Such a Bill, which could be called the tax technicalities Bill, could be put out to proper consultation for two or three months, so that all the problems, difficulties and mistakes could be ironed out before the Bill reached the Committee stage. The Committee could then engage in political debate about whether a proposal was sensible, rather than the technical aspects of the Government's proposals. Far too much time is spent correcting technical mistakes made by the Government in tax legislation. The Government would benefit from such an approach-when a Treasury adviser comes up with a smart plan at the last minute, which has not been thought through properly, the Government would not find themselves in the kind of deep hole in which they have found themselves on issues such as double taxation relief. That would increase confidence among businesses and individuals, not just in Britain but overseas, in the way in which business is conducted in this country. You might think that I am masochistic to want two tax Bills, Mr. Cook, but I think that it would lead to better government.
I welcome the choice of the Labour and Conservative parties with respect to their Whips. I look forward to working, on behalf of the Liberal Democrats, with the two other Whips, to make sure that the Committee proceeds efficiently. I imagine that the Committee will last for a considerable period-the Government Whip has suggested that we may finish by the end of June, which is slightly optimistic given the size of the Bill. In many ways, I wish that he were correct, but the Bill must be subjected to a great deal of scrutiny between now and then.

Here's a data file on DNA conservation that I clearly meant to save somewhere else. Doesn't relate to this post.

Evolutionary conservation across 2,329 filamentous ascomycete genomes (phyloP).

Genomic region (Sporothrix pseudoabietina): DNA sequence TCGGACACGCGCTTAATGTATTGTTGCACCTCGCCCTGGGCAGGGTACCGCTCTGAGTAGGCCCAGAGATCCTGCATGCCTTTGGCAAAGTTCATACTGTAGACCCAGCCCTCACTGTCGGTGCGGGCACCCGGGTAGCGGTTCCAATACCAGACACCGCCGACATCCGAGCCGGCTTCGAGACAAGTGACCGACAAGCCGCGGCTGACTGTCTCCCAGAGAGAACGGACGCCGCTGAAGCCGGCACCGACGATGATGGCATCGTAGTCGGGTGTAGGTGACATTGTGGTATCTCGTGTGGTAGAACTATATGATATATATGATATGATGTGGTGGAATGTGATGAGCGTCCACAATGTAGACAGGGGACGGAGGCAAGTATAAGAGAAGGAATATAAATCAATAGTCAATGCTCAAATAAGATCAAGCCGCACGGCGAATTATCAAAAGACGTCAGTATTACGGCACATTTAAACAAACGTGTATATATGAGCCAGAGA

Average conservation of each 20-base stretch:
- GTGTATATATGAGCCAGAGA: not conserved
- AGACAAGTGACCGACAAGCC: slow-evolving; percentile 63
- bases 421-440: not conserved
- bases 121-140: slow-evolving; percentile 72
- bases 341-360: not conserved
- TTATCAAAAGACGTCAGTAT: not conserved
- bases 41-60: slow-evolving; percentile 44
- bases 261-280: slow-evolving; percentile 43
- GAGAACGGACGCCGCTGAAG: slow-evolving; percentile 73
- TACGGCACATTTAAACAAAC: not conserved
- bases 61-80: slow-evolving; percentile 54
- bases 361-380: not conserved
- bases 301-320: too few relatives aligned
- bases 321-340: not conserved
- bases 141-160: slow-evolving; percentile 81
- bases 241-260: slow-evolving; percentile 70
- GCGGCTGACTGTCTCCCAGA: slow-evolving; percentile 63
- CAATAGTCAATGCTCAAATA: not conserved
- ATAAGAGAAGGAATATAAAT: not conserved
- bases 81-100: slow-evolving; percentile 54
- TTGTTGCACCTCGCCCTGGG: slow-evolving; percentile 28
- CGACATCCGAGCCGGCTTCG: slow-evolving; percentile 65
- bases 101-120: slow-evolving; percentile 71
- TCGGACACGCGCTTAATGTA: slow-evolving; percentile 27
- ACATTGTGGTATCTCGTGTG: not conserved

Question put and agreed to.
The Chairman: Before we proceed, I wish to remind hon. Members of several points. Copies of the Ways and Means resolutions, as agreed by the House on 27 March and on which the Bill is founded, are available in the Room. In view of the resolutions of the House on the declaration of interests, hon. Members are required to declare relevant interests when tabling amendments as well as when speaking to them. Adequate notice must be given of amendments. Neither I nor Dr. Clark will as a rule call any starred amendments, including any that may be reached during an afternoon sitting of the Committee. Copies of those rules are available from the Clerk. As usual, because of the quantity of paperwork on the Bill, green boxes are available in which to store papers between sittings. Members of the Committee who make use of that facility should note that the filing cabinet that contains the boxes will be locked when the Committee is not sitting. Finally-to remind myself as much as anyone else-I ask hon. Members to switch off their mobile phones and pagers or to turn them to silent alert because it is disconcerting if they go off during debates.
Mr. Andrew Smith: I beg to move,
The order of consideration is straightforward. It takes the Bill in numerical order, with two small exceptions-clauses 28 and 134. It will be more convenient for the Committee to take them together as they deal with related issues.
Question put and agreed to.
Further consideration adjourned.-[Mr. Allen.]
Adjourned accordingly at twenty-seven minutes past Nine o'clock till Tuesday 9 May at half-past Ten o'clock.
The following Members attended the Committee: